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Go Back   SailNet Community > On Board > Gear & Maintenance
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  #1  
Old 04-14-2007
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Where does the power go???

Hypothetical.

If I have 2 x 105amp AGMs in a bank for the house and one 80amp AGM on its own for the engine and anchor winch.

If I have an 85W solar panel a wind generator and the engine has a 70amp alternator,

If my batteries are fully charged where does the extra power go given the solar = 5Amps wind = 20Amps and the engine is running?

And if I add 2 more 105 amp house batteries do I keep them separate from the other 2 so I cant flaten the lot or do I keep them in the same bank, if so why.

As you can tell I have no idea when it comes to 12v DC.
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  #2  
Old 04-14-2007
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Simon...first...if you add new batteries, keep them all in one bank, you will get more efficient charging and easier monitoring and maintenance charging. Your regulators and charge controllers work to prevent current from flowing when the batteries don't need it so essentially you have no completed circuit OR a throttled down circuit where any excess amperage is dissipated as heat.
Particularly with AGM's and excess charging capability, you would benefit from adding more batteries as they can accept any amount of current (Amps) you throw at them during the bulk charging stage.
As an aside...I would suggest to you that you are not getting anywhere near 20amps out of a wind generator in normal weather. If the wind is blowing 10-20 knots...typically the amps are in the 6-8 range...but in 24 hours that is enough still over 100a/H's. I averaged 3-4 amps from mine or 80-100a/h per day at anchor as there were many times when there was light or no wind. If your generator has similar output...and you get the 1/3 "rule" output from your solar panel then you should be averaging around 100 A/H's per day from your passive systems. That is enough for many live-aboard to keep the batteries fully topped up ut it all depends on your own amp usage...mine averaged 150-200 A/H's but I am an admitted watt hog! Hope that helps a bit.
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Old 04-14-2007
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First off Simon, no energy transfer is 100% efficient. Because your charging sources are putting out a certain amount of power it does not mean that all of that power is going to reach your batteries. There are losses, in the form of heat, that while minor do reduce the effectiveness of the recharge. Let's ignore those for this hypothetical discussion.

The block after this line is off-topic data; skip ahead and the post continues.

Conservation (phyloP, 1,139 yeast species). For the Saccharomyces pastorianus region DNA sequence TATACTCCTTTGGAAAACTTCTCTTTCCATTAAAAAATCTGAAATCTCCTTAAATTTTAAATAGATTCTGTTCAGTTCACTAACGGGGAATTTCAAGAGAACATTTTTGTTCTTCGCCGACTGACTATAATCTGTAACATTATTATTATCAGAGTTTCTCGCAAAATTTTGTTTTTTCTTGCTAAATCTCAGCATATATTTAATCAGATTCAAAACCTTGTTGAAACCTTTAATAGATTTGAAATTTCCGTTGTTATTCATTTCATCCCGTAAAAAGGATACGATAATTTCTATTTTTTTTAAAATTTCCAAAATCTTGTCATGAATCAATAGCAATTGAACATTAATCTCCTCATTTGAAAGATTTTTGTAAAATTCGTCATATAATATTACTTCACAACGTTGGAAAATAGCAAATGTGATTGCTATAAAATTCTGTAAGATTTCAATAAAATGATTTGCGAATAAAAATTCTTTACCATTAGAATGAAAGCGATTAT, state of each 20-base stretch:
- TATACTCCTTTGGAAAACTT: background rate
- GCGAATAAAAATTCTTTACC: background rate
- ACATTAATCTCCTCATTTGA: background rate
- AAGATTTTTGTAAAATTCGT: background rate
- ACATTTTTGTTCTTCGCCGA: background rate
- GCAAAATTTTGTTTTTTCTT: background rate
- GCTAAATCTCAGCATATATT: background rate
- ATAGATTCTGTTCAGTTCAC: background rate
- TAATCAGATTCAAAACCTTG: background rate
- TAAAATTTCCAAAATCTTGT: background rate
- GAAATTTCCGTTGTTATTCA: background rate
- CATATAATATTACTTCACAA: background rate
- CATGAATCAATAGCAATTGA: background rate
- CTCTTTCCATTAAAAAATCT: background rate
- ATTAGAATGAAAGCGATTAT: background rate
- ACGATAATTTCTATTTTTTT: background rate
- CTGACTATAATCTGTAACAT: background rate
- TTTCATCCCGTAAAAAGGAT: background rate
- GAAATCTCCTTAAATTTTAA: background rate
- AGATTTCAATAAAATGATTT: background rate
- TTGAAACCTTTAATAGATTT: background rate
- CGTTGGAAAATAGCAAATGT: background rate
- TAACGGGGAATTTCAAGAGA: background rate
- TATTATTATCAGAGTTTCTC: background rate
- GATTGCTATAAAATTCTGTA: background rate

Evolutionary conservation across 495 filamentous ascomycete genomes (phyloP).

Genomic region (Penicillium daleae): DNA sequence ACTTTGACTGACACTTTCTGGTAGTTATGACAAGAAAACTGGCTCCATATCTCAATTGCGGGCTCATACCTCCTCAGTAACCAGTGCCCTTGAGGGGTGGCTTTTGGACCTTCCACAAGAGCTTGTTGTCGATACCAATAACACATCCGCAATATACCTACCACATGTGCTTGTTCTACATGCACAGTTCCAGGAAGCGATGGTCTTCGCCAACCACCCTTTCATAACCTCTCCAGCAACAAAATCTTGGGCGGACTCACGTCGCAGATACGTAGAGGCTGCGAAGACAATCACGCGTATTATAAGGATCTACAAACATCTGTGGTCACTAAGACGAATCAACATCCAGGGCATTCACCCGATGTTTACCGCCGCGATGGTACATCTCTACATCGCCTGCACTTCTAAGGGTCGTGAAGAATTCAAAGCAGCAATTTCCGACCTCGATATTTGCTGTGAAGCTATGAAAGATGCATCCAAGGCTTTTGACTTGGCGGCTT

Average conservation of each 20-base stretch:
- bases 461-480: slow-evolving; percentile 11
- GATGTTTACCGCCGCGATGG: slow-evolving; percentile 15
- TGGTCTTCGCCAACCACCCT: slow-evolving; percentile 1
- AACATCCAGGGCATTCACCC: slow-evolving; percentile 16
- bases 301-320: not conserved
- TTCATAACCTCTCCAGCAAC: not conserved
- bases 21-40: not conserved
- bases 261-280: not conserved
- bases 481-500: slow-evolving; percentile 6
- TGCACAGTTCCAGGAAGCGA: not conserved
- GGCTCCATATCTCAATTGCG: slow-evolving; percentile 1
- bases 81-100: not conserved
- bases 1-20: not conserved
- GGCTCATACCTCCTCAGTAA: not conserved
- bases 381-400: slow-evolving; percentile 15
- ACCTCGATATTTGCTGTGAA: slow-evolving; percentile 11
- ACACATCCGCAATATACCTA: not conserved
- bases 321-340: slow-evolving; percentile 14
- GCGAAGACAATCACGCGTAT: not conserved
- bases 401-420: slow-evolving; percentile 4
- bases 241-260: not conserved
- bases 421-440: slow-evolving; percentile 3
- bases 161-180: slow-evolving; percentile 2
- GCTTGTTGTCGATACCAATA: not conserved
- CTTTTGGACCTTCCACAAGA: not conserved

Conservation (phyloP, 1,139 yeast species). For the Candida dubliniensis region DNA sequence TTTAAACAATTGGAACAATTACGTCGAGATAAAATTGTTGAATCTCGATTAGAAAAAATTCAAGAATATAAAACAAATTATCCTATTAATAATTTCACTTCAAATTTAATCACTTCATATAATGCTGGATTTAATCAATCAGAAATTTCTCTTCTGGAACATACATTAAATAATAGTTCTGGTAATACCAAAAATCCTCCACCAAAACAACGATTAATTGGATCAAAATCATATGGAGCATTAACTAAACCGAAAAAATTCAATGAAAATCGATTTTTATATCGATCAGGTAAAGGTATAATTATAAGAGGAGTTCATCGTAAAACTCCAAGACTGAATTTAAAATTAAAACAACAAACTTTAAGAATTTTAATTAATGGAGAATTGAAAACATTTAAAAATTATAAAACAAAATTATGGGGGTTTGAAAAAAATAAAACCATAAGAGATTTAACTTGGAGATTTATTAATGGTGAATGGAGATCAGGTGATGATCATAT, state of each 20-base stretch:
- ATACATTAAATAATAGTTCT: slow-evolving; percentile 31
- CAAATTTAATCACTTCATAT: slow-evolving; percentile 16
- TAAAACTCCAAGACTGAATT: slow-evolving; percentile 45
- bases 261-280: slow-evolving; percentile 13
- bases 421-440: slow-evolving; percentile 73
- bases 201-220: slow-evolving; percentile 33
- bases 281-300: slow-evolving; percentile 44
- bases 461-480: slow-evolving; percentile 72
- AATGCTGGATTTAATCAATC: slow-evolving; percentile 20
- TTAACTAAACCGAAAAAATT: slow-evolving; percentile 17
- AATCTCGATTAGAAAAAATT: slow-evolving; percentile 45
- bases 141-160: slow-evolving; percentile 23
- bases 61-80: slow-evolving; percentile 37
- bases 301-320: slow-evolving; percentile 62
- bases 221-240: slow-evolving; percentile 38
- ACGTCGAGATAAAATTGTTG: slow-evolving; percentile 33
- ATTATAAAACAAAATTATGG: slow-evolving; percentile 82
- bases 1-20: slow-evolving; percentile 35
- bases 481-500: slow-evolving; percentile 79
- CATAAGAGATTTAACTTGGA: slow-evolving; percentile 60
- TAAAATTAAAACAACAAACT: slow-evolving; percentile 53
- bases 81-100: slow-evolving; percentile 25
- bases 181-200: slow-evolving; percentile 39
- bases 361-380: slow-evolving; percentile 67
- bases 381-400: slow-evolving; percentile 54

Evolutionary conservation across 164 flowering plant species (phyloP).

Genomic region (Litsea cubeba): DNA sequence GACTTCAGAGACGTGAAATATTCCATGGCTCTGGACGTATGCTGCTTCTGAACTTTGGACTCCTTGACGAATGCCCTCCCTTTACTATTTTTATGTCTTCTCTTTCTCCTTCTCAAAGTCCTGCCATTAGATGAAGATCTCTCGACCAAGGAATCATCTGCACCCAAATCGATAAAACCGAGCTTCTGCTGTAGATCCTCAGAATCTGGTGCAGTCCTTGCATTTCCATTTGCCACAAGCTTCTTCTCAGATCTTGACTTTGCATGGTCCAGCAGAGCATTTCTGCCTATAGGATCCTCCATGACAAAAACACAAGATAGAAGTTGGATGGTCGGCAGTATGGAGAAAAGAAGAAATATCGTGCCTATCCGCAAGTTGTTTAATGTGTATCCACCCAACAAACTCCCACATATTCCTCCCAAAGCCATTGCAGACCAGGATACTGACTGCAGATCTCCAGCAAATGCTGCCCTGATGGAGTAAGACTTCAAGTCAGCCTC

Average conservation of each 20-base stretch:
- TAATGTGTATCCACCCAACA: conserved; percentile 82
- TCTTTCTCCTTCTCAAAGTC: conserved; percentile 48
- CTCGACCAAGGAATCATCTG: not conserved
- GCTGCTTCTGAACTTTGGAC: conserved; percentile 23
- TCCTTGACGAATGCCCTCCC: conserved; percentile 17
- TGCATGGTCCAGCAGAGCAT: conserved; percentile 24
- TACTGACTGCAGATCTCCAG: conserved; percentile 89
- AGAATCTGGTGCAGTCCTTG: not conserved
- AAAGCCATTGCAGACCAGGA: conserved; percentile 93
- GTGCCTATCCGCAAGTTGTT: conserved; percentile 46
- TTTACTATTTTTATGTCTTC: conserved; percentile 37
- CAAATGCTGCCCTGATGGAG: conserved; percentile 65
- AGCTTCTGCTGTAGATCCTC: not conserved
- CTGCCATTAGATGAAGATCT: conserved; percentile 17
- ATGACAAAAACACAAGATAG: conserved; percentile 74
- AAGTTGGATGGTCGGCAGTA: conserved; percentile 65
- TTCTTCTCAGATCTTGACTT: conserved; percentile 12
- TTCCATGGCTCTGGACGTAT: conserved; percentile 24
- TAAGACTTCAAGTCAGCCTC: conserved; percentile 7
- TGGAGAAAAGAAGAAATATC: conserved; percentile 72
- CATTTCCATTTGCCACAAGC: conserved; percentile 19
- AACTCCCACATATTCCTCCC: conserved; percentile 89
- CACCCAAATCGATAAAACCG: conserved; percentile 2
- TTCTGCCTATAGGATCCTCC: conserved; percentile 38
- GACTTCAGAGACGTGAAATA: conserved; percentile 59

Also, your charging sources are rarely operating for long periods of time at 100% rated capacity. So the total amperage that will be varying widely in terms of what is reaching the batteries at any given time. You now know basically everything it took 70 plus pages of the Solar thread to communicate.(G)

Each of your recharging systems has, or should have, a controller, or regulator, that serves to regulate the amount of energy being sent to the batteries. Assuming we are running all three at once consider, hypothetically, that all of their energy is entering a funnel, at the bottom of which is your battery bank. If your battery bank is discharged, which due to the nature of batteries we consider to be at 50% of charge, the funnel is letting all of the charge through to the bank. As the charge in the batteries is restored, and usually at or around 80% of charge, the funnel starts to constrict at it's bottom. This is a function of the batteries themselves. It is called acceptance. As the batteries get closer and closer to full charge they will only accept energy at a reduced rate. The only way to get them to 100% of charge is to continue to supply current to them, at a reduced rate, for a period of time. As a very rough rule of thumb, it takes about the same amount of time to raise them from 50% to 80% as it does to go from 80% to 100%. This is why most boats are generally operating in that 80% range. It takes the same amount of diesel fuel to run an engine, and it's alternator, to get that last twenty percent as it did to get the first 30%, maybe more.

Now when your batteries are fully charged, the charging devices continue to operate but their controllers, or regulators, will only send to the battery what it will accept, the rest is shunted and lost to heat or the charging device is automatically disconnected. The latter is basically what an alternator does-it only switches on when the voltage is low. If these charge limiting devices were not present we would "cook" our batteries. For instance, when charging a wet cell and we are trying to force too much energy into it, at too great a rate, we will boil the electrolyte in the cells, in the process releasing hydrogen gas, and possibly damage the battery. This is why we need to taper, or regulate, the charge.